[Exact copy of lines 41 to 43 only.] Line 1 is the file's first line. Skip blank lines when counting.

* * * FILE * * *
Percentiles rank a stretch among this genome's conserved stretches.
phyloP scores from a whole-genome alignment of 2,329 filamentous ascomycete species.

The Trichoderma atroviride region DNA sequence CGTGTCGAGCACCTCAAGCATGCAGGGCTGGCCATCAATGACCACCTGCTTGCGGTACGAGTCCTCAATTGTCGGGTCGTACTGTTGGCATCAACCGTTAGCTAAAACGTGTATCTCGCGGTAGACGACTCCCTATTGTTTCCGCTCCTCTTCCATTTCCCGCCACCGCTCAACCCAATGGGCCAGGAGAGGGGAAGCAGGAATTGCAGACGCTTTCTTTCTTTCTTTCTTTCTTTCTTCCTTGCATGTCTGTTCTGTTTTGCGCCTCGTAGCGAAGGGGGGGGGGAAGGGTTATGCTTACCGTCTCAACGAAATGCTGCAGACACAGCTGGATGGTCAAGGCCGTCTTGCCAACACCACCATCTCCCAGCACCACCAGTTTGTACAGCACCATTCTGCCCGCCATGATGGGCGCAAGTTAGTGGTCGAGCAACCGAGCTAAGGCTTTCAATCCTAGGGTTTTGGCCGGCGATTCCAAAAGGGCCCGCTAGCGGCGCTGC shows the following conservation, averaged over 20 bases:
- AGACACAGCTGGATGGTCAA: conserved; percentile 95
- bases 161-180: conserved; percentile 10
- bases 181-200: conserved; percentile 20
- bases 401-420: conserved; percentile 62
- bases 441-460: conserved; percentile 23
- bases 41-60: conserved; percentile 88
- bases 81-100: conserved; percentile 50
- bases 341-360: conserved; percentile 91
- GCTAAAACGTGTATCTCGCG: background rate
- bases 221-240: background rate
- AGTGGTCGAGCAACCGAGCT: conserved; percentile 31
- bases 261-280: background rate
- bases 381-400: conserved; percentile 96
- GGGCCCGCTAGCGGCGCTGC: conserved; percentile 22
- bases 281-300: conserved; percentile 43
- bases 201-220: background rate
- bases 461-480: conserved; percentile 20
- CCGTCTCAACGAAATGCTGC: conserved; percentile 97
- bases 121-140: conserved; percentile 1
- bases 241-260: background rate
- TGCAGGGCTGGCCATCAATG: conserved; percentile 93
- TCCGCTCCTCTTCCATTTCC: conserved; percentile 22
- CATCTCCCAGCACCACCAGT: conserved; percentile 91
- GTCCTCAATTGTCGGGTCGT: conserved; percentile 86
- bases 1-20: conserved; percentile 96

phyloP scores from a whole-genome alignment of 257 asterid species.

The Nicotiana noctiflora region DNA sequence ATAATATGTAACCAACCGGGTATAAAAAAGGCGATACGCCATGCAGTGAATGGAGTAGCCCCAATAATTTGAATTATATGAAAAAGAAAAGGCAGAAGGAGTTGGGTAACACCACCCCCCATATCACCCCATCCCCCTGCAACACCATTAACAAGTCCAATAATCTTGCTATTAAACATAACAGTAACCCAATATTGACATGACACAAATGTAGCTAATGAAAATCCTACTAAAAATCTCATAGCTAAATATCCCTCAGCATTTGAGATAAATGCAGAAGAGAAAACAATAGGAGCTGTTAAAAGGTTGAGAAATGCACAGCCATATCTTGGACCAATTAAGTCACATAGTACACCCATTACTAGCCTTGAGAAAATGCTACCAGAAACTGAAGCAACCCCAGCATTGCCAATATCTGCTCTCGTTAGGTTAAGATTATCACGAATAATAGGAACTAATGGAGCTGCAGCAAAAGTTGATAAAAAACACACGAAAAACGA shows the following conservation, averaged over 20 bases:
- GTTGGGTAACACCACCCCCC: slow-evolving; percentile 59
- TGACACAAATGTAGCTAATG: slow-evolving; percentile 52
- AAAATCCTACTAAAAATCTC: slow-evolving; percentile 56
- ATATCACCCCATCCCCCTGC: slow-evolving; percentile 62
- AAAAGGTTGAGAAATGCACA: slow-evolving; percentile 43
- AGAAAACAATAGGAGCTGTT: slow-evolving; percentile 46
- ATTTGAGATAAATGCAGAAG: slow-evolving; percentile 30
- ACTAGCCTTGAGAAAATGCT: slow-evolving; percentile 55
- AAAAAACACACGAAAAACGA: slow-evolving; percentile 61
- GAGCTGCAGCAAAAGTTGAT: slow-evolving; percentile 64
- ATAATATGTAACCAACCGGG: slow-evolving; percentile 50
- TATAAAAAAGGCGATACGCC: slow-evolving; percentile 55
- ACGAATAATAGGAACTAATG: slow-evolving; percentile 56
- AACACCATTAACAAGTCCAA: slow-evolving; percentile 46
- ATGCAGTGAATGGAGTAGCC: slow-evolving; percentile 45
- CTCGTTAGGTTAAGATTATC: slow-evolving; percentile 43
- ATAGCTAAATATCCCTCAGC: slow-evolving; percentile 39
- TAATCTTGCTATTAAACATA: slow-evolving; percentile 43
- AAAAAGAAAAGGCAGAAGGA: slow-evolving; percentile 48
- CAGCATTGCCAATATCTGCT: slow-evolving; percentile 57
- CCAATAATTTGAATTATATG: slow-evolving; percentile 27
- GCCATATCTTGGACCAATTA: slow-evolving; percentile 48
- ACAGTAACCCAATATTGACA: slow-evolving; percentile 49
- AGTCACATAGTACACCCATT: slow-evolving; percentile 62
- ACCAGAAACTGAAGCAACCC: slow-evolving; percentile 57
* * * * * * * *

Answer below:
- ATAATATGTAACCAACCGGG: slow-evolving; percentile 50
- TATAAAAAAGGCGATACGCC: slow-evolving; percentile 55
- ACGAATAATAGGAACTAATG: slow-evolving; percentile 56